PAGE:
More traffic appeared on the road ahead of him and in the other direction. Headlights on the opposite side of the freeway washed across his car and lit his face. He glanced into his rear view mirror and caught sight of his bruised right cheek and the cut that run the length of his right eyebrow. He winced as if the sight of his wound renewed the pain, but the truth was that the pain had settled into a dull throb. He didn’t really feel it anymore. He didn’t feel anything. The adrenaline still gushed through his veins.
A mile or two east of Gallup, darkness once again shrouded him. He felt safe at that moment as if no one would ever find him. His phone lit up again with a text from his wife, each text becoming more and more frantic. He couldn’t put off texting her back or calling her. She deserved to know what had happened. She deserved a lot, certainly more than him. He didn’t know what to say to her. Nothing he said would make her understand or make the situation any better.
In a moment of clarity, Red knew he had to come clean. He had to tell the truth. There was no escaping it. He grabbed his phone from the console and pressed the button for his home screen. His poked the telephone icon and slid his thumb down to a familiar number before he held the phone to his ear.
After three rings, his mother answered, “Hello.”
She sounded groggy as if he had woken her from a deep sleep. He looked at the clock above the touchscreen in his car. It was only 8:30 PM in Texas. He swallowed hard suddenly unable to speak. Thoughts and memories raced through his mind in a jumble of confusion that only made him feel disoriented, discombobulated. The wound on his face suddenly radiated pain and a burning sensation sparked through his chest. He gasped for air inaudibly and heaved.
“Hello?” his mother said again. “Who is this?”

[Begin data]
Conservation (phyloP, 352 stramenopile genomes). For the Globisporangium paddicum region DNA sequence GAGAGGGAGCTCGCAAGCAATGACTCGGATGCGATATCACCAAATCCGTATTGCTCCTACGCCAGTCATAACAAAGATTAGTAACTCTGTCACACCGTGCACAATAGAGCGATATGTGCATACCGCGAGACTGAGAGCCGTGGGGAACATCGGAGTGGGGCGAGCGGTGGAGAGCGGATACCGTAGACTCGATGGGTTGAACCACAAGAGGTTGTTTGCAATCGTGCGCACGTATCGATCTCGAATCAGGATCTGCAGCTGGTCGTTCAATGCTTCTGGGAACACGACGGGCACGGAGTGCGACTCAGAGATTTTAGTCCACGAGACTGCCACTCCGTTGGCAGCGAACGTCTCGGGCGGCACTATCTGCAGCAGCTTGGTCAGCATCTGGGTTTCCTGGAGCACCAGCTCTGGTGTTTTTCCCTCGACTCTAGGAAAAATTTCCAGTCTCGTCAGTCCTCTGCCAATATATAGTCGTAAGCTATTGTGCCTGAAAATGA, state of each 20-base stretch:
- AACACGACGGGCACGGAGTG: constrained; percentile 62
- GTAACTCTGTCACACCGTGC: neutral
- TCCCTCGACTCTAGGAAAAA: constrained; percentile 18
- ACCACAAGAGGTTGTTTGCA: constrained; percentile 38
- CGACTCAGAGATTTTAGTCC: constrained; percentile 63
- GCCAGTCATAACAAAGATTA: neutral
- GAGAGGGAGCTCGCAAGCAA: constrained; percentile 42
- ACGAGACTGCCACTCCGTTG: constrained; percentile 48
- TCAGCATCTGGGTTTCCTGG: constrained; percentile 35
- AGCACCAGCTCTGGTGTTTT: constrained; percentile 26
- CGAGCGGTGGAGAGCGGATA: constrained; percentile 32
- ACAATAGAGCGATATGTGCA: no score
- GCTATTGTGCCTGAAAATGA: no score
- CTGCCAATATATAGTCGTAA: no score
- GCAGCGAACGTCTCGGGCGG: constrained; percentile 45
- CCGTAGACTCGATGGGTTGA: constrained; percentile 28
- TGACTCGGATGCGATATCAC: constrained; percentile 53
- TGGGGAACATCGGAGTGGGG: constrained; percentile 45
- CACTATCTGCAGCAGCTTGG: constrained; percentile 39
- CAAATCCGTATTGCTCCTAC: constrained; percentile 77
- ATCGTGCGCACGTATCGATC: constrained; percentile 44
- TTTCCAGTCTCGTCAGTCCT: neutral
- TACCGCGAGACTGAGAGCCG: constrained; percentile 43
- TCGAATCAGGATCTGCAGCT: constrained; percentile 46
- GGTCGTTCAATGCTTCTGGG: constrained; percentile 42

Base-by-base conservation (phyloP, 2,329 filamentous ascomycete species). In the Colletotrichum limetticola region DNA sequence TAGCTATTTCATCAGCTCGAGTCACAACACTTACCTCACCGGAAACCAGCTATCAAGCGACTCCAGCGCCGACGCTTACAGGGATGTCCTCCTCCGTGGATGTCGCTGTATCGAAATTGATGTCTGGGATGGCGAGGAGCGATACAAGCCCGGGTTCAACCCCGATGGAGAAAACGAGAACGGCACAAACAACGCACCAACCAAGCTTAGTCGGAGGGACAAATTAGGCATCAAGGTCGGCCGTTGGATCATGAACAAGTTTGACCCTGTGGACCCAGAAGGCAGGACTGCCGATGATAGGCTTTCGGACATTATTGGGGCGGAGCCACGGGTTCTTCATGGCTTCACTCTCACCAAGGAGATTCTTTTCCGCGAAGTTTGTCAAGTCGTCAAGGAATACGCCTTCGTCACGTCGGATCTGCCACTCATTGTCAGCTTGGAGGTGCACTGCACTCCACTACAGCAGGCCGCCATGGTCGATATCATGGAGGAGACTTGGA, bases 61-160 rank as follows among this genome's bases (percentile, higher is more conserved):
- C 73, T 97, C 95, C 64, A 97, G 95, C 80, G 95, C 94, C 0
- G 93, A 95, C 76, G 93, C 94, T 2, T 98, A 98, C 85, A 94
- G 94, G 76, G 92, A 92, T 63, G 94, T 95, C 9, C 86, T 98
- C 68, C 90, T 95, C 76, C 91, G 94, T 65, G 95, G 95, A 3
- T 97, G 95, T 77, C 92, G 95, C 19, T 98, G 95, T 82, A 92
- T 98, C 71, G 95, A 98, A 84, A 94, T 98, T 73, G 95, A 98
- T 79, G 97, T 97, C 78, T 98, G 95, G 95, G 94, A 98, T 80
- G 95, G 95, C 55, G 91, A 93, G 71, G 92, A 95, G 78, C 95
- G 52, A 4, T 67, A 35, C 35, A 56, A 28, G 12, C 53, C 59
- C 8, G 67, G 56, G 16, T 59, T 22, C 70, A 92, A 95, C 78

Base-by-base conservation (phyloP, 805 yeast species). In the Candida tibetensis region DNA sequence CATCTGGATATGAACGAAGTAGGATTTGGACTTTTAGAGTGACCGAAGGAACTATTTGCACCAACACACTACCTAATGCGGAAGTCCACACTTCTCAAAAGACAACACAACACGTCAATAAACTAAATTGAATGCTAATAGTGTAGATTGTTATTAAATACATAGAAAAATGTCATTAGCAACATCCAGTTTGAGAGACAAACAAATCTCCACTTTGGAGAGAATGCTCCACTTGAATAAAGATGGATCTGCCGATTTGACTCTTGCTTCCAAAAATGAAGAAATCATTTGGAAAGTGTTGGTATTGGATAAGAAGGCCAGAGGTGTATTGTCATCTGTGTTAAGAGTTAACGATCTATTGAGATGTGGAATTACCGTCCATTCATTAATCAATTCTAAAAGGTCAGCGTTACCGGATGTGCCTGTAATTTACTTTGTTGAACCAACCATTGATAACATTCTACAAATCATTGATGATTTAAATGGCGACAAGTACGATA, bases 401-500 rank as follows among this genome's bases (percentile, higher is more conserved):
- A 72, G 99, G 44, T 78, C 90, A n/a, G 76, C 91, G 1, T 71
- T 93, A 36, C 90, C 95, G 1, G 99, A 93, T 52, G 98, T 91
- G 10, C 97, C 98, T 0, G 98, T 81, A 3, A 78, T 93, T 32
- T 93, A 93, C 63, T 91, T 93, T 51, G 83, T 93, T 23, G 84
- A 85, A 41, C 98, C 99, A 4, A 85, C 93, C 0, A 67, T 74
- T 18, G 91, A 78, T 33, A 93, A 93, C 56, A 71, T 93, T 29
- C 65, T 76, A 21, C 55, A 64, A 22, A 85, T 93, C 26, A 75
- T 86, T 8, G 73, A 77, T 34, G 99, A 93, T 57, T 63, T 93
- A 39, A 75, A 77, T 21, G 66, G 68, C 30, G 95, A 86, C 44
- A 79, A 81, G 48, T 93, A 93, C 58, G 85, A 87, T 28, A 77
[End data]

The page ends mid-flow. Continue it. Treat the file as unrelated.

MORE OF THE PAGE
“Red? What’s wrong?”
His car veered to the edge of the road and his tires struck the rumble strip along the white line. He pulled the steering wheel to his left and corrected his path. He still couldn’t breathe or speak. He felt outside of himself as if he were looking down from above the car watching himself struggle to say something to his mother.
Finally, words formed on his tongue, “I…killed him. I killed Dad.”
He heard her breath hitch on the other end of the line like something had jumped out from behind her couch and scared her. “Red, please tell me this is not true. Please.”
A tear escaped the corner of his eye and trickled down his cheek. He sucked in a long breath trying to maintain his composure. The air in the car felt limited, stale. He could smell the blood on him, the residue of the gunshot.
“I couldn’t take it anymore, Mom. Not after all of the things he did to you – to us. I did it for you.”
“Red…I didn’t want that…”
He could hear her begin sobbing and he began to cry as well. He’d always reacted that way when his mother cried. He’d seen her cry so much throughout his life that he thought he’d be immune to it by now, but instead, her sadness overwhelmed him.
“What about the kids? Marie?”
“I don’t know…”
Her breathing and sobs rattled in his ear. She caught her breath. “Where are you now?”
“I’m just outside Albuquerque. I’m on my way to your house.”
She fell silent on the other end of the line. Red imagined that she had a tissue in her hand swiping away the tears that wouldn’t stop.
“Okay…I’ll be here…” Her sobs overwhelmed her again.
“It’ll be okay.” Red tried to assure her, but he knew his words were hollow, improbable. He waited for her to respond.
“Just get here…I love you, Red.”
“I love you, Mom.”
He punched the red icon on his screen and dropped the phone back in the console. The road ahead of him blurred in his tears. He wiped his face again with the back of his hand and pressed the gas pedal a little harder. His car sped up and cut through the darkness with a renewed urgency. He didn’t have much time left before the cops realized where he was or figured out where he was headed.
A renewed determination filled him as his tears dried on his cheeks. He didn’t regret what he’d done. He should have done it years ago. That much he knew, no matter the consequences.